This article provides guidance on how to write code for the WebJobs SDK. The documentation applies to versions 2.x and 3.x except where noted otherwise. The main change introduced by 3.x is the use of .NET Core instead of .NET Framework.
Azure Functions is built on WebJobs SDK, and this article links to Azure Functions documentation for some topics. Note the following differences between Functions and the WebJobs SDK:
- Azure Functions version 1.x corresponds to WebJobs SDK version 2.x, and Azure Functions 2.x corresponds to WebJobs SDK 3.x. Source code repositories follow the WebJobs SDK numbering, and many have v2.x branches, with the master branch currently having 3.x code.
- Sample code for Azure Functions C# class libraries is like WebJobs SDK code except you don’t need a
FunctionNameattribute in a WebJobs SDK project.
- Some binding types are only supported in Functions, such as HTTP, webhook, and Event Grid (which is based on HTTP).
For more information, see Compare the WebJobs SDK and Azure Functions.
This article assumes you have read Get started with the WebJobs SDK.
JobHost object is the runtime container for functions: it listens for triggers and calls functions. You create the
JobHost in your code and write code to customize its behavior.
This is a key difference between using the WebJobs SDK directly and using it indirectly by using Azure Functions. In Azure Functions, the service controls the
JobHost, and you can’t customize it by writing code. Azure Functions lets you customize host behavior through settings in the host.json file. Those settings are strings, not code, which limits the kinds of customizations you can do.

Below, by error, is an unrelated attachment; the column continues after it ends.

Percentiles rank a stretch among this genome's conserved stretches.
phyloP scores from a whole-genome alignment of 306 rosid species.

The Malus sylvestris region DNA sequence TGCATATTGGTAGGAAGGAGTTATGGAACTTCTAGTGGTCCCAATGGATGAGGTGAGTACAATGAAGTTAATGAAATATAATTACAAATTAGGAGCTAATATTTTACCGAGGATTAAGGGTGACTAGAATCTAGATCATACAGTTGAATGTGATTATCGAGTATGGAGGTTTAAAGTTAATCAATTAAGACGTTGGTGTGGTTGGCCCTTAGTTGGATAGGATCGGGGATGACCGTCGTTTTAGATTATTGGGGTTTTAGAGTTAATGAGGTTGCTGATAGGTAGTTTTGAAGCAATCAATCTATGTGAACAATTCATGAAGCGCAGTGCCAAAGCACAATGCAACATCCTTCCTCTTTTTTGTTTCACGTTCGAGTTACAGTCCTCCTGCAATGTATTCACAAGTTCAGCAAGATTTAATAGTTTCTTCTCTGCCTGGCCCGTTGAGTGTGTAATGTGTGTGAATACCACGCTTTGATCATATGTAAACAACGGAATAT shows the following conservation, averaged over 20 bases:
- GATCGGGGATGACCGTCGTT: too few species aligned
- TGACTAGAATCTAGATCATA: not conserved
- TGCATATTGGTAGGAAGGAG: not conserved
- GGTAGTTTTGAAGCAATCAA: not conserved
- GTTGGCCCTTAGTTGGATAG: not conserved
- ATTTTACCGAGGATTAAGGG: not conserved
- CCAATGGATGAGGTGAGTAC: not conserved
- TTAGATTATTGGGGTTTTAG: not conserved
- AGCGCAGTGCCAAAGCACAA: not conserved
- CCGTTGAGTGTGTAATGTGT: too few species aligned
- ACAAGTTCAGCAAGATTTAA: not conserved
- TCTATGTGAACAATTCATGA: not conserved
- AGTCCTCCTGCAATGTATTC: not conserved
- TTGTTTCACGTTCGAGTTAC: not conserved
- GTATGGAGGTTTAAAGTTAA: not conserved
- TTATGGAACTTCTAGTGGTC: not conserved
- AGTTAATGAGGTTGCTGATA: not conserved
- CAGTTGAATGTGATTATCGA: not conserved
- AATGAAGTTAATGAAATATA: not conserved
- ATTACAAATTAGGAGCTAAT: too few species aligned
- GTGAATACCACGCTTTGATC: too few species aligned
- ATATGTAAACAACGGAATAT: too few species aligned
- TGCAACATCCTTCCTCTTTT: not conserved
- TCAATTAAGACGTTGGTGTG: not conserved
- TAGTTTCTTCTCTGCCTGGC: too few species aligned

JobHost connection strings
The WebJobs SDK looks for Storage and Service Bus connection strings in local.settings.json when you run locally, or in the WebJob’s environment when you run in Azure. If you want to use your own names for these connection strings, or store them elsewhere, you can set them in code, as shown here:
static void Main(string args) var _storageConn = ConfigurationManager .ConnectionStrings["MyStorageConnection"].ConnectionString; var _dashboardConn = ConfigurationManager .ConnectionStrings["MyDashboardConnection"].ConnectionString; JobHostConfiguration config = new JobHostConfiguration(); config.StorageConnectionString = _storageConn; config.DashboardConnectionString = _dashboardConn; JobHost host = new JobHost(config); host.RunAndBlock();
JobHost development settings
JobHostConfiguration class has a
UseDevelopmentSettings method that you can call to make local development more efficient. Here are some of the settings that this method changes:
||A low value to ensure queue methods are triggered immediately.|
||۱۵ seconds to aid in rapid iterative development.|
The following example shows how to use development settings. To make
true when running locally, set a local environment variable named